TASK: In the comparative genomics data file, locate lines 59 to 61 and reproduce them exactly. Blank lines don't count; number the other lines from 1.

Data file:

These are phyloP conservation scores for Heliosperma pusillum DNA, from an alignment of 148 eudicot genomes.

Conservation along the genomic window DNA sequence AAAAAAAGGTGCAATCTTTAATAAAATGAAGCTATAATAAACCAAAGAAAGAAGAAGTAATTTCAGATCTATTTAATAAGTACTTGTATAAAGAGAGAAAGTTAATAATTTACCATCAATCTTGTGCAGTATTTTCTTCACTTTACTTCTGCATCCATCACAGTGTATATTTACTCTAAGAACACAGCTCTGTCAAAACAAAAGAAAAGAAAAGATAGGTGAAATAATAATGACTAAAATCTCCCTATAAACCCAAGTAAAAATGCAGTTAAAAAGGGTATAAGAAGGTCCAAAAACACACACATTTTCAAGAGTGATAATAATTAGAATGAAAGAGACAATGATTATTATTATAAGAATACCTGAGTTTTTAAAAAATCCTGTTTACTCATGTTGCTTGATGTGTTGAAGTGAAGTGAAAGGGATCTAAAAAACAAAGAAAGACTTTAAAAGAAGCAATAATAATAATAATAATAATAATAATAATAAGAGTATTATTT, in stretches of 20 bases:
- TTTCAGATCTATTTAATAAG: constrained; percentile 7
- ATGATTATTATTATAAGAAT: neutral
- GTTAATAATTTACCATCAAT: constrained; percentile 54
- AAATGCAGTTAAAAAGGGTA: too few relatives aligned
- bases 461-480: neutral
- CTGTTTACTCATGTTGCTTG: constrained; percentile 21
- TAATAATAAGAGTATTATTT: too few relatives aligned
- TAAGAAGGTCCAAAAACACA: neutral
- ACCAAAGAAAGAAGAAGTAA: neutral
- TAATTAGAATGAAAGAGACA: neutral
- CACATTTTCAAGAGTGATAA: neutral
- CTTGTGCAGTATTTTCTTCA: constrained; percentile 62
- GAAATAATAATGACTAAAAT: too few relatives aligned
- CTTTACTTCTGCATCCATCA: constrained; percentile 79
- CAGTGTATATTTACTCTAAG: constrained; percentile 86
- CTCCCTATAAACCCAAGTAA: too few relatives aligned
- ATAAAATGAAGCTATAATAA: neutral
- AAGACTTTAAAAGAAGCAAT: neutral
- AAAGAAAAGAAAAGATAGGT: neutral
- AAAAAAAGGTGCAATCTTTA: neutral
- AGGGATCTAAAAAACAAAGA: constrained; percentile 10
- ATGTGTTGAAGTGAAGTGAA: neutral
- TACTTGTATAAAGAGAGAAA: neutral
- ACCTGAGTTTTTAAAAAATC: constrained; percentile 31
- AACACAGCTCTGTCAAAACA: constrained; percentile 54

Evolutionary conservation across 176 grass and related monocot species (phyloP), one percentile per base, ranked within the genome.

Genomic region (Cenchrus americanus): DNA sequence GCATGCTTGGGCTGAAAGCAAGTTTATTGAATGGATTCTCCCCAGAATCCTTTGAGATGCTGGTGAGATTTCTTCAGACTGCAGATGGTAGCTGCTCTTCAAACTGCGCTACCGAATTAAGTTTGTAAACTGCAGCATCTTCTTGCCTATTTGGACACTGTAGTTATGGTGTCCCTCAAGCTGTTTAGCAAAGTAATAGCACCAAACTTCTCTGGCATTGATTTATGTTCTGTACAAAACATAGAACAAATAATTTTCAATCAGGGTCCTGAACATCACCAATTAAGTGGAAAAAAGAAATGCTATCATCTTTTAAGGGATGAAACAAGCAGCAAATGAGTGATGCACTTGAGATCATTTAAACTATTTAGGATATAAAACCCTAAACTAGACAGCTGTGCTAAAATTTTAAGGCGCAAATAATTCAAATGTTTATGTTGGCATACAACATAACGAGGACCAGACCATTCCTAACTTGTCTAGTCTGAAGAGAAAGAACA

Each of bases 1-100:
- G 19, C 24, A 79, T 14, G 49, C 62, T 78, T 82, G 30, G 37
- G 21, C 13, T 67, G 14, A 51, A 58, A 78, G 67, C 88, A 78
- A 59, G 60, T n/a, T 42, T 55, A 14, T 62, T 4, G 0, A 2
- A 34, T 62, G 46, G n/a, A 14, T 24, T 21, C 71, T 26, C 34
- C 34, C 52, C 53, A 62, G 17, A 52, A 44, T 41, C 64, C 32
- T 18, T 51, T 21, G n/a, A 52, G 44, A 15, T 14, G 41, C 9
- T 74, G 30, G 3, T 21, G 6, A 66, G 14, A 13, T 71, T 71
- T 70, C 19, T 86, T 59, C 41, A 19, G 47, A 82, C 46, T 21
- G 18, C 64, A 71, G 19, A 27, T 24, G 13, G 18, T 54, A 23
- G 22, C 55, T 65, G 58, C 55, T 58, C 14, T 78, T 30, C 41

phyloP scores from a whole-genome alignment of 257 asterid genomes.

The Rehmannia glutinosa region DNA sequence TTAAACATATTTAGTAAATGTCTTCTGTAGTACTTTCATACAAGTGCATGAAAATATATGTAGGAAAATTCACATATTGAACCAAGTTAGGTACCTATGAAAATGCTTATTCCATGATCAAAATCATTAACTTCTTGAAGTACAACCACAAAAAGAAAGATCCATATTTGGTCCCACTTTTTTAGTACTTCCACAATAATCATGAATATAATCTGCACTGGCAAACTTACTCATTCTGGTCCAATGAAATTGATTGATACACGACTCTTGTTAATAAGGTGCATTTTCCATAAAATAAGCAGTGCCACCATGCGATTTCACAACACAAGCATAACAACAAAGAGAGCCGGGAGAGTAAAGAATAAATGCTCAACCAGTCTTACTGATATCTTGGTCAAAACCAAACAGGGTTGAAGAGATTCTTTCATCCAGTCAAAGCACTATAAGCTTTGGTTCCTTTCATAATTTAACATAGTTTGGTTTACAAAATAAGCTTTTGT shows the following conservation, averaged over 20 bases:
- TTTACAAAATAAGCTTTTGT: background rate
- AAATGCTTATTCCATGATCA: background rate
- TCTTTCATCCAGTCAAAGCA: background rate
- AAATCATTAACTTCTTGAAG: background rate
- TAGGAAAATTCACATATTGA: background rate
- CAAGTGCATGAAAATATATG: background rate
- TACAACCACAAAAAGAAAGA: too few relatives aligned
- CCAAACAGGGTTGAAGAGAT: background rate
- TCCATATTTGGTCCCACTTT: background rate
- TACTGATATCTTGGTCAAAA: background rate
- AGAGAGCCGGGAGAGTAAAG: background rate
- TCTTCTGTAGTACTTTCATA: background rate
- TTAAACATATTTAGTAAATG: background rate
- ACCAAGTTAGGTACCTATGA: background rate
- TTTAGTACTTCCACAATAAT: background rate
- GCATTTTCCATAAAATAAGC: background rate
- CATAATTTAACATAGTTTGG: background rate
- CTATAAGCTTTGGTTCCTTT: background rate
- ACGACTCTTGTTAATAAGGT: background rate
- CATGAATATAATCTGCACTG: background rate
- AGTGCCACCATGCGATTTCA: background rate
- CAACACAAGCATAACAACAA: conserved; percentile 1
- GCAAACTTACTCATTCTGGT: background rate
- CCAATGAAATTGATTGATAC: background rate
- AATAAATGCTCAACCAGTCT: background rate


- CATAATTTAACATAGTTTGG: background rate
- CTATAAGCTTTGGTTCCTTT: background rate
- ACGACTCTTGTTAATAAGGT: background rate